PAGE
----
Now, imagine on top of that, we now have mandates coming down the line saying workers must be vaccinated or they will no longer be permitted to work there. For many, this is the final straw. They’ve put up with masks and extreme PPE precautions over the past year. And now there are looming mandates that they get a shot? Enough is enough.

We’ve already seen a dwindling of the already small number of healthcare employees throughout the US. I would argue that America’s hospital policies have pushed many of these employees away. As has been excessively noted, long-term mask usage results in headaches, irritability, malaise, and potentially several other adverse health factors.

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There are studies from Germany showing that carbon dioxide levels underneath those masks are exponentially more significant than the acceptable level. We’re liable to find out within the next 10+ years the long-term side effects of mask usage. 

Now, hospitals throughout the US are violating their employees’ rights

However, Americans are not taking this.

We’ve already seen one Texas hospital – the Houston Methodist Hospital – make headlines as it mandated the Fauci Ouchy for all of its staff. Over a hundred employees were either fired or walked out. The fired staff then set up a lawsuit.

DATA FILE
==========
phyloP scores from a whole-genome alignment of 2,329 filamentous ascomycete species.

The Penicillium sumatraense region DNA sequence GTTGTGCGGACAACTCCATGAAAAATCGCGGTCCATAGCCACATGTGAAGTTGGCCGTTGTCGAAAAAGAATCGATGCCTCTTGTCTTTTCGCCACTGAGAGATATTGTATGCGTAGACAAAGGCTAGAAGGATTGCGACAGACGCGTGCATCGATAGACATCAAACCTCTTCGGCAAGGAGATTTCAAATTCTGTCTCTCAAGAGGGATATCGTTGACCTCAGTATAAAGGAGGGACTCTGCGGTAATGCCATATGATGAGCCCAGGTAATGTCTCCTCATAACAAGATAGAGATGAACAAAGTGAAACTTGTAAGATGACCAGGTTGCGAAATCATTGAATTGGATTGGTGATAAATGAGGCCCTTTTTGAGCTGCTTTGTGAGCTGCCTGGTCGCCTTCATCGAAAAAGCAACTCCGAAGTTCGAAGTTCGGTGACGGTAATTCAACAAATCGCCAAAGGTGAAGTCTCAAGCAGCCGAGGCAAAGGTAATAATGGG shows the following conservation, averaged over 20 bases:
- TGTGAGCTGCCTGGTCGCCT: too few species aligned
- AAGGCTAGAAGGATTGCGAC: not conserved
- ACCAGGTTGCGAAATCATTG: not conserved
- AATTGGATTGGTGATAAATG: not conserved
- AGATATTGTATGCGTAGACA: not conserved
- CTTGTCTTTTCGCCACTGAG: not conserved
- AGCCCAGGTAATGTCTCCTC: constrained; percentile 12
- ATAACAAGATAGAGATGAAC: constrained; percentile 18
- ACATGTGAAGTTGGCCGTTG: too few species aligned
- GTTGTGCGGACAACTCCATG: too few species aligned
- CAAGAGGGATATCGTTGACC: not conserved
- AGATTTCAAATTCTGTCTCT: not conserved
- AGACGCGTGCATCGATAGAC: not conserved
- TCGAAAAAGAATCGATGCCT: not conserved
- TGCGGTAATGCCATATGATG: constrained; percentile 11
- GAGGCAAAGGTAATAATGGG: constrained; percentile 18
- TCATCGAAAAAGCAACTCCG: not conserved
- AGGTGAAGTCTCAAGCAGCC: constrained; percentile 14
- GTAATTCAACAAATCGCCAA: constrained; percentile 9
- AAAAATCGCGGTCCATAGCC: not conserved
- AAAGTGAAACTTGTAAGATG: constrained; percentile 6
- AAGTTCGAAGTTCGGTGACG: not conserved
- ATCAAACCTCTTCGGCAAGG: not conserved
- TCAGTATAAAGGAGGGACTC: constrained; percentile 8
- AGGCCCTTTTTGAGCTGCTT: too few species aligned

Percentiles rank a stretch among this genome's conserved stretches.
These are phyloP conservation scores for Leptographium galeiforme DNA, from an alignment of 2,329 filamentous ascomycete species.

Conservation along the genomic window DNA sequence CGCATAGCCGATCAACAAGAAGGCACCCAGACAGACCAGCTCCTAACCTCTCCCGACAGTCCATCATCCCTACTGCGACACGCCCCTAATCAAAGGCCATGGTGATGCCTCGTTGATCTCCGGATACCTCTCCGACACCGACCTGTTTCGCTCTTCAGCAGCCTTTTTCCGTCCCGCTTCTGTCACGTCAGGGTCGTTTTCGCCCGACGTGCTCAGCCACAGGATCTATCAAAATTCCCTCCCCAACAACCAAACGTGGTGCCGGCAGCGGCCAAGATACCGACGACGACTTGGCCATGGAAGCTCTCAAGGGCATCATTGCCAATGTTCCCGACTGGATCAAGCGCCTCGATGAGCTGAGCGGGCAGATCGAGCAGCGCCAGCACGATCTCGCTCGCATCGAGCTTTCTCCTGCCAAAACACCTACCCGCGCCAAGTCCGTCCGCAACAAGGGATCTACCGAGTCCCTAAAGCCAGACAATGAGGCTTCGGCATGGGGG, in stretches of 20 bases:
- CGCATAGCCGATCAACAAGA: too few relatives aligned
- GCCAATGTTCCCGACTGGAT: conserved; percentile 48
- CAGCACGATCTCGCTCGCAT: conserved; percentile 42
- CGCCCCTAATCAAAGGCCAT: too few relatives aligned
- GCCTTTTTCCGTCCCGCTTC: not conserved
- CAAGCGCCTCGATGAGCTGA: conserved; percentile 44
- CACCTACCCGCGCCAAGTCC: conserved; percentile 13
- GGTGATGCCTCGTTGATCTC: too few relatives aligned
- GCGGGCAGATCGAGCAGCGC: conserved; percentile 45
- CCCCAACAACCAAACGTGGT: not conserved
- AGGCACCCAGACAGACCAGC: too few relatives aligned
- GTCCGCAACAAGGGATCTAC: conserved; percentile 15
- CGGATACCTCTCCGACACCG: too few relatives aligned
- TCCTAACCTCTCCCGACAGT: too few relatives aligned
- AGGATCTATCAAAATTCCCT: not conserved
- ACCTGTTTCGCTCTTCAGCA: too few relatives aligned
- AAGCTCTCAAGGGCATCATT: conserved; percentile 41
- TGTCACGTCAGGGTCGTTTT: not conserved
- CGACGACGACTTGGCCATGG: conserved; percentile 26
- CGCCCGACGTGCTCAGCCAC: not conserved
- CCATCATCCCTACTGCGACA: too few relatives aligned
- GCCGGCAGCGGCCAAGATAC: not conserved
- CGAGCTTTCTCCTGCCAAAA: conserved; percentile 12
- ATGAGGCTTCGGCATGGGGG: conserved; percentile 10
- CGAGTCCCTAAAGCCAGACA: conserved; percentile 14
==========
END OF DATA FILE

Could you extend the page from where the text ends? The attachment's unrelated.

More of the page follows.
However, US District Judge Lynn Hughes dismissed the case, saying that Houston Methodist could indeed mandate the vaccine for all staff. Hughes went on to say the fired staff arguing that this was medical experimentation was a “reprehensible” claim. She further noted that the Nuremberg Code only applies to governments – not private companies – and that people are still free to choose not to take the shot. They “simply need to work somewhere else” should their employer mandate such.[source]

It’s not that easy

For someone well-rooted within a town, working somewhere else is perhaps not as simple a process as one may think. An aggressive job hunt, the potential need to move, finding new schools, finding an employer willing to hire somebody older – all of these variables factor into “simply” finding a new job.

And if this is what people are pushing for – if people think that mandating the destruction of one’s health autonomy is a necessity – it is rather hard to complain when healthcare shortages rock one’s region. That is what was being hoped for all along, whether the individual realized it or not.